Office Planning Guide
Delivery Style, Assistant Options, & the In-Wall Junction Box
Delivery Style, Assistant Options, & the In-Wall Junction Box
This supplement provides insight on fresh perspectives on how to achieve a modern design for dental offices.
Step 1: Set Your Office Design Goals
Designing Your Treatment Room:
There are many goals dentists look to achieve when designing their offices. In addition to the many standard ones, the following five goals should also be considered when designing the modern day treatment room:
– Invest in technology versus non-productive office build out costs. In today’s competitive environment it is vital that dentists invest proportionally more of their office development costs into revenue or referral-generating technology that will distinguish the treatment room from that of traditional dental office designs.
-Enhance the patient experience and perception through the technological interface used during procedures and by removing unsightly clutter of cabling, wires and extra foot controls.
-Improve treatment efficiency to minimize unnecessary motions in order to perform treatment in the least amount of time necessary, allowing more procedures to be performed in one day without compromising quality.
-Facilitate ergonomic positioning and methodology for both the dentist and the Assistant. A more relaxed practice method is vital for extended treatments, improves the mental focus of the team and can enhance patient perception during the procedure.
-Have a flexible operatory space that can be easily reconfigured as needed or upgraded with new technology as it becomes available.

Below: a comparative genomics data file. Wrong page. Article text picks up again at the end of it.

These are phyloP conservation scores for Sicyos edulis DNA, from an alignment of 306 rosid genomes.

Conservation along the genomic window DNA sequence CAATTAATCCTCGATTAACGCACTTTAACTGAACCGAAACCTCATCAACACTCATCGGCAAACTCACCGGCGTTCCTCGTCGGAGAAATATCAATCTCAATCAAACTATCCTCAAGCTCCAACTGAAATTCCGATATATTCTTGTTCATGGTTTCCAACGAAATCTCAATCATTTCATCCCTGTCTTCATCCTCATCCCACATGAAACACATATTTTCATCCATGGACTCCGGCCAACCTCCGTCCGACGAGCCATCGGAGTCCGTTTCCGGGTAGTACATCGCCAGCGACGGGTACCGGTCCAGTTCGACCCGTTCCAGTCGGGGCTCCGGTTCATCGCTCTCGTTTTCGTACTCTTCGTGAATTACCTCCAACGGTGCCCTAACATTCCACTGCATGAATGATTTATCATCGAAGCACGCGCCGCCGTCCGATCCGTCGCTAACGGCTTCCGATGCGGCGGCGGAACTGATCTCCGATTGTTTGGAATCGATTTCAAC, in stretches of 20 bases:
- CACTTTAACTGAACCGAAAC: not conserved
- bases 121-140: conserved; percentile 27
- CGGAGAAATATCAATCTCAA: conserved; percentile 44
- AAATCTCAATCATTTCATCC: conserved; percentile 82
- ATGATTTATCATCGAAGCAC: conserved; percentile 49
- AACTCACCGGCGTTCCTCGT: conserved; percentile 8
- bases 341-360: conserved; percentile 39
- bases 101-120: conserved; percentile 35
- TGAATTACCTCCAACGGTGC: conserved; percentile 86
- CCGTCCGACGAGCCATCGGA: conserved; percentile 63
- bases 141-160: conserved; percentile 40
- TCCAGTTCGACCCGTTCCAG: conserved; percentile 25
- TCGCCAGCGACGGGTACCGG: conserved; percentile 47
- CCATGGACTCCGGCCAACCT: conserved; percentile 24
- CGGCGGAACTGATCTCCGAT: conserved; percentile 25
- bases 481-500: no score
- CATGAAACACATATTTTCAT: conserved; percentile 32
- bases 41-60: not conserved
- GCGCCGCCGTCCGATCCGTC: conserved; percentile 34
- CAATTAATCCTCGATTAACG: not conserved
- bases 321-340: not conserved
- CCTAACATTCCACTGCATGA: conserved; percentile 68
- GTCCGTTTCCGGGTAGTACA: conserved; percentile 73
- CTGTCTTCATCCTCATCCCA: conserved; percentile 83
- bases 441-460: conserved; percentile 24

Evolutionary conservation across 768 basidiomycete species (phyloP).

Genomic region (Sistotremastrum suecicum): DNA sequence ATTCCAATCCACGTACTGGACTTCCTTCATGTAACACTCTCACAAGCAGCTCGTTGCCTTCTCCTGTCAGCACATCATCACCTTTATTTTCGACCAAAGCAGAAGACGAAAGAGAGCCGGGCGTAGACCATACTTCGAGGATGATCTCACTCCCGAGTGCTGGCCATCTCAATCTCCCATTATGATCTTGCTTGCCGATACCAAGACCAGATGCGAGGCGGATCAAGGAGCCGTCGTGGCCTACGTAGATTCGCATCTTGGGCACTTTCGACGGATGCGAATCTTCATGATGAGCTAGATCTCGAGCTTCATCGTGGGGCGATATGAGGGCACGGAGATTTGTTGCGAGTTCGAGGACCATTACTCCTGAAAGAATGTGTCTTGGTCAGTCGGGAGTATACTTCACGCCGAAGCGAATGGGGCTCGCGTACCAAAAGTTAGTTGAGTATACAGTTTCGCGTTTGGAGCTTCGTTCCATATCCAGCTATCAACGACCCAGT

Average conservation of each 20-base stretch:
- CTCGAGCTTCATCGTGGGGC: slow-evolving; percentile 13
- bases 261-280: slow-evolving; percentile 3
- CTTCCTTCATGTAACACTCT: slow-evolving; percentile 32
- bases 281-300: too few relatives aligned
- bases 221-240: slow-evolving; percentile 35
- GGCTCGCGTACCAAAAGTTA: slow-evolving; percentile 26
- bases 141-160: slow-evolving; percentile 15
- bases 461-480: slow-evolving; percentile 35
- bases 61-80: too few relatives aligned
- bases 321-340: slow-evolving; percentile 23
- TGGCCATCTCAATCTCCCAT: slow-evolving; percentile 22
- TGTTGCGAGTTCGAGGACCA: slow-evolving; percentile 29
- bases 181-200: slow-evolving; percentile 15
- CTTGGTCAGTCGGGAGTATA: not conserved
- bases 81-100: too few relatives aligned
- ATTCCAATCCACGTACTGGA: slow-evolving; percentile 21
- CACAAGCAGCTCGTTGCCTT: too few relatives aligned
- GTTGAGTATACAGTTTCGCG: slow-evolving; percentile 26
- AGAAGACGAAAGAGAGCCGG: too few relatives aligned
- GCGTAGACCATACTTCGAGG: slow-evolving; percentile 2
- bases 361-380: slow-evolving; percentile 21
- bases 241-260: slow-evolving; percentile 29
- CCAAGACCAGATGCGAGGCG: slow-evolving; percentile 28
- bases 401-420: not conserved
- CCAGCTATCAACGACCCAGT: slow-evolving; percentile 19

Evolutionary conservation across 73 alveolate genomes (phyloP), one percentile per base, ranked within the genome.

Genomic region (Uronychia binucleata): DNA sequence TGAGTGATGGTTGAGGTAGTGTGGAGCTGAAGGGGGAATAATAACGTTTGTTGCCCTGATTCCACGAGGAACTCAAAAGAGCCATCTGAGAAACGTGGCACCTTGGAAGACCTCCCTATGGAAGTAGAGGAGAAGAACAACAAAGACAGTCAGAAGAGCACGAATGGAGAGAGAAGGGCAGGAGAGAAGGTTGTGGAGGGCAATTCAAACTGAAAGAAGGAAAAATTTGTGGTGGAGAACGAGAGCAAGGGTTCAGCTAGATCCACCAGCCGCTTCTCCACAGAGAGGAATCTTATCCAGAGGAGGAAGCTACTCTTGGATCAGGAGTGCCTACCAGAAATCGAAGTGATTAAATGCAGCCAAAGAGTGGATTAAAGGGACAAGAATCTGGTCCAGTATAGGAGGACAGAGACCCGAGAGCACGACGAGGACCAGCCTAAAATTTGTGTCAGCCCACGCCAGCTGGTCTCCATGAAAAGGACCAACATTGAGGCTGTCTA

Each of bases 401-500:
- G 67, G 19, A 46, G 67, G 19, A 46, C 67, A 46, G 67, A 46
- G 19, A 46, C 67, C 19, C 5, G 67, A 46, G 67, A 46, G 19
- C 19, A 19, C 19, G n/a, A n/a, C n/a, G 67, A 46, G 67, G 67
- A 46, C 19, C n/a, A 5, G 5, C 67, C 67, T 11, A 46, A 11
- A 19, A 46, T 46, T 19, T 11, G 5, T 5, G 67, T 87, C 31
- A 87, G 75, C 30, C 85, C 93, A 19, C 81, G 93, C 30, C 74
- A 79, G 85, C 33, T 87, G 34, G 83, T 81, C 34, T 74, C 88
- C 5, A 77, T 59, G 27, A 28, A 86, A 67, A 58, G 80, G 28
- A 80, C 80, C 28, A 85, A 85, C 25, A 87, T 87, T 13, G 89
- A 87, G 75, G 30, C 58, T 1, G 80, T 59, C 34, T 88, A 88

Step 2: Select Treatment Room Style
Implementation Steps to Achieving Your Office Design Goals
Once you have determined your office design goals for achieving a distinctive operatory that is optimized for treatment, the next step is to decide which type of treatment room style will work best for you.
Although there are any number of ways a room can by laid out and configured, dental treatment rooms usually follow three general concecpts.
Open – This type is an open bay with multiple patient chairs contained in the room. Although it is highly cost effective, the non-privacy aspect doesn’t permit wide use and is usually found in orthodontic type practices.
Single Entry – This type of treatment room is separated by walls to divide operatories and provides the most patient privacy due to only one entry into the room. It also can allow for smaller room design by eliminating a second entry so can be more economical and permit more density of operatories for limited office floor space. It can however restrict staff movements in and out of the room during treatment so proper planning and use of modular system should be utilized to ensure uninterrupted traffic flow.
Dual Entry – This type of treatment room is separated by walls to divide operatories and provides reasonable patient privacy. The major benefit is how well it facilitates patient and staff traffic by allowing entry from either side of the patient chair and room. It does require wider room design to permit a second entry.
Step 3: Think Outside the Cabinet
Create an operatory design that will be flexible enough to grow with you to help you to achieve your ultimate financial goals. A system that allows modular integration can save significantly on office build out costs by eliminating traditional expensive wooden dental cabinets. The considerable amount saved by potentially not buying cabinets can go a long way towards the technology purchases you do want to prioritize. Modular integrated delivery systems and Assistants’ carts that complement each other can facilitate not only efficient treatment but also work well in conjunction with digital radiography, microscopes and computerized inputs. This eliminates the need to use heavy wood casework found in traditional dental designs.